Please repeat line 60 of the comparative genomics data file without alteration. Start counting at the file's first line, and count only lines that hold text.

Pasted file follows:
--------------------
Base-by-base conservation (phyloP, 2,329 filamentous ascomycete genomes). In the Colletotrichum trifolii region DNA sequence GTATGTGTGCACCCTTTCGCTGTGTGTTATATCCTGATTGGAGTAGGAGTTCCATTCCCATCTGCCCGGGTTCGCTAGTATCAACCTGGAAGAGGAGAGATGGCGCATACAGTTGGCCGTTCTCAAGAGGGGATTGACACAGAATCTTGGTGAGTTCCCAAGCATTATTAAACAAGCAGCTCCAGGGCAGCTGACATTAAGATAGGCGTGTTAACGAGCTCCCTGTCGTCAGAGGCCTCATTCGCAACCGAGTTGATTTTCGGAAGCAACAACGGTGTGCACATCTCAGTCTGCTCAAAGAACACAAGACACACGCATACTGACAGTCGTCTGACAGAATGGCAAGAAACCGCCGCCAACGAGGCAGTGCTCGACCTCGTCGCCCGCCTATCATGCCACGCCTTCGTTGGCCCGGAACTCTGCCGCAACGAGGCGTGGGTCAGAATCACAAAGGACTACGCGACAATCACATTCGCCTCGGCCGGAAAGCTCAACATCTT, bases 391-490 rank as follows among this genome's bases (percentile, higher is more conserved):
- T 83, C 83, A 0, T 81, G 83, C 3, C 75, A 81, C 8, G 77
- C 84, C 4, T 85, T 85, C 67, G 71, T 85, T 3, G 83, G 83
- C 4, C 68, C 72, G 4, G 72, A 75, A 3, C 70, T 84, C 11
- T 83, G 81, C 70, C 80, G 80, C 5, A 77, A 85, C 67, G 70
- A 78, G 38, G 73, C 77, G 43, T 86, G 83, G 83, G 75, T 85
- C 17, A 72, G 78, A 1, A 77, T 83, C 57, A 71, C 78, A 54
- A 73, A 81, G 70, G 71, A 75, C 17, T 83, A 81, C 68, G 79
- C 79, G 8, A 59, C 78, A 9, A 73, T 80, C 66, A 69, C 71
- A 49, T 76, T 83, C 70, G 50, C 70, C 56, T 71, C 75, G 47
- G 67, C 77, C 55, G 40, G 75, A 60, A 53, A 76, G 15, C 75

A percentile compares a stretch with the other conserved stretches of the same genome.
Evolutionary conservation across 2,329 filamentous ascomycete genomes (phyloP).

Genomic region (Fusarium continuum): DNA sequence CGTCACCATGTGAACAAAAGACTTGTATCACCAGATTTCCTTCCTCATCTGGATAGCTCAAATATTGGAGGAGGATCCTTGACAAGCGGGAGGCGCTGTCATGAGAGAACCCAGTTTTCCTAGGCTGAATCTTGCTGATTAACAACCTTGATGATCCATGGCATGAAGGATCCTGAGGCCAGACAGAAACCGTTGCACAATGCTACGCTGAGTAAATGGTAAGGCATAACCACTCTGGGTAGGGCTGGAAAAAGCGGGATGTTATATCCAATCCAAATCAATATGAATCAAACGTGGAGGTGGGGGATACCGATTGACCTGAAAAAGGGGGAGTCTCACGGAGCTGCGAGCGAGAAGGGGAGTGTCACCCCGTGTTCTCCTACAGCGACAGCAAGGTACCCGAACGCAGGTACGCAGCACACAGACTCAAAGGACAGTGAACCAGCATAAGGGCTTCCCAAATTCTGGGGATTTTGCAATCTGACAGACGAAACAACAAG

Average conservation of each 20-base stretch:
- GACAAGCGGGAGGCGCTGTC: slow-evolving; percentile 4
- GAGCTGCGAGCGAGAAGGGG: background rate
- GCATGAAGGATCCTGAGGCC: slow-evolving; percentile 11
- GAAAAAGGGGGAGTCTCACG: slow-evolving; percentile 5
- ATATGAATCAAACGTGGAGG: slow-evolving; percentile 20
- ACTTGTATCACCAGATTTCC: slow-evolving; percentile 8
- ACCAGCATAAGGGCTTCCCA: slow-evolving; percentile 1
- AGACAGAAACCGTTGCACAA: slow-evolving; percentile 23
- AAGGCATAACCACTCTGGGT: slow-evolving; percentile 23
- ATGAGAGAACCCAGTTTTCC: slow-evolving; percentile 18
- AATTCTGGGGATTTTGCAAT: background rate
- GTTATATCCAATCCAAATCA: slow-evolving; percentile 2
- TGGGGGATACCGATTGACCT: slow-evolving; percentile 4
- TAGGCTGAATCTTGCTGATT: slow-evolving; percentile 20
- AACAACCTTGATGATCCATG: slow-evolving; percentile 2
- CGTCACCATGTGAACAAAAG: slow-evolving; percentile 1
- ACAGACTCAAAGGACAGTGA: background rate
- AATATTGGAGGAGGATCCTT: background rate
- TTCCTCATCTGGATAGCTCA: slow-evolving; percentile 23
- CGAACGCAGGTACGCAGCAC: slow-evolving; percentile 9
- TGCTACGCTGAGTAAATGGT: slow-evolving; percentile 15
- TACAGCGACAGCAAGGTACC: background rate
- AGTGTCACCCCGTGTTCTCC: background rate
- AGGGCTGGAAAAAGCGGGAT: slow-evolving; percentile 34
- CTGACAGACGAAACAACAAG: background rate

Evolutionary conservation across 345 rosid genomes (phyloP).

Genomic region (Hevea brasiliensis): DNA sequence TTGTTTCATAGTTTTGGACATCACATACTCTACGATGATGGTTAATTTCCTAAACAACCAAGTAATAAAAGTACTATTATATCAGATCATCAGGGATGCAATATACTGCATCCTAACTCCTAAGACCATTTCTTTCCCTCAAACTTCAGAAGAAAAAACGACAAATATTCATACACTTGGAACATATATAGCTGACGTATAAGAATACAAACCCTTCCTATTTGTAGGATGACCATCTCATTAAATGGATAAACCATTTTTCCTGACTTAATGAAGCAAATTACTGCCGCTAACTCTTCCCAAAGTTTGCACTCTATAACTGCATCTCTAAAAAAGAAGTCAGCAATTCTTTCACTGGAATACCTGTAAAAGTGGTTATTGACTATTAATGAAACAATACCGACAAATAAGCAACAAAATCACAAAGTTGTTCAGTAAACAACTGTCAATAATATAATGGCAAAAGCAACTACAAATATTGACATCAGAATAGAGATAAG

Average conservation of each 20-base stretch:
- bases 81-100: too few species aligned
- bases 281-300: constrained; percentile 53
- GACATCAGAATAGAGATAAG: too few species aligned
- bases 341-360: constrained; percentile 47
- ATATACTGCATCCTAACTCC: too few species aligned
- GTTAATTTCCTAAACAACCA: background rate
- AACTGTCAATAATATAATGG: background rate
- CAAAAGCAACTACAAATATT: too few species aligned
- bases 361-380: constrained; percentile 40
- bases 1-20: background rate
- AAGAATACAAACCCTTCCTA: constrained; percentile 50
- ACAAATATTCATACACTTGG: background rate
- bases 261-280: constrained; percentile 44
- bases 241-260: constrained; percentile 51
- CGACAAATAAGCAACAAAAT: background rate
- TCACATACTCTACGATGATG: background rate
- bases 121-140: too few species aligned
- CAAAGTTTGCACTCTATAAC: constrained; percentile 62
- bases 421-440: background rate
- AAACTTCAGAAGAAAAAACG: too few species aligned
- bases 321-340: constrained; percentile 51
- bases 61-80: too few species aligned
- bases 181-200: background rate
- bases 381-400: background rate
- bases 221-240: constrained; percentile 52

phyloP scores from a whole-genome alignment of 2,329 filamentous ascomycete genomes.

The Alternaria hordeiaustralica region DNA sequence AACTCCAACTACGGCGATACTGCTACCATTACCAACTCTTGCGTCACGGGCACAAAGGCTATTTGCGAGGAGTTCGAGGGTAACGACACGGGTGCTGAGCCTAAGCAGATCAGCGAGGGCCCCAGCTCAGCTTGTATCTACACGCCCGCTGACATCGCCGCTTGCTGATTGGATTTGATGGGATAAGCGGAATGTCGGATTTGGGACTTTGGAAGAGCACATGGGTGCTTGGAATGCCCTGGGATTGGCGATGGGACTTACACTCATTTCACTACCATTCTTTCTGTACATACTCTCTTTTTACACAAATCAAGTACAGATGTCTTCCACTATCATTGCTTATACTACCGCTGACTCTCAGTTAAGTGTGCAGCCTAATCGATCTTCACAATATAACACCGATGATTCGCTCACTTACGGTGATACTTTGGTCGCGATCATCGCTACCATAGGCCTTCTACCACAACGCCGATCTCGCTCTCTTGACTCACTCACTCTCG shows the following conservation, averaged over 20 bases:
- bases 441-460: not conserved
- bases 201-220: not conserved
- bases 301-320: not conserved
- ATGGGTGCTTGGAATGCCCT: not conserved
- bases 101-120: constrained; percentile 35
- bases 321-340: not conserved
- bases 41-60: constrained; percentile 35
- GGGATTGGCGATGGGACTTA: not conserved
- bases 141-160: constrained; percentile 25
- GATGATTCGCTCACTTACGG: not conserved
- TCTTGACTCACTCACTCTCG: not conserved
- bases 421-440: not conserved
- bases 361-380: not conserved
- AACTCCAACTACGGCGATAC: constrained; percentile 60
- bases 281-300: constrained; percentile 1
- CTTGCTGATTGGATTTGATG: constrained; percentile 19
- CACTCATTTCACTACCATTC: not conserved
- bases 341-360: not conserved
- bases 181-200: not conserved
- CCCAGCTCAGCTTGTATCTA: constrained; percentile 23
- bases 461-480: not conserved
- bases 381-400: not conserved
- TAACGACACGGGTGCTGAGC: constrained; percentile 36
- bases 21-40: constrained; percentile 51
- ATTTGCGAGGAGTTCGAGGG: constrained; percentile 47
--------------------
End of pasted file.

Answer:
- bases 121-140: too few species aligned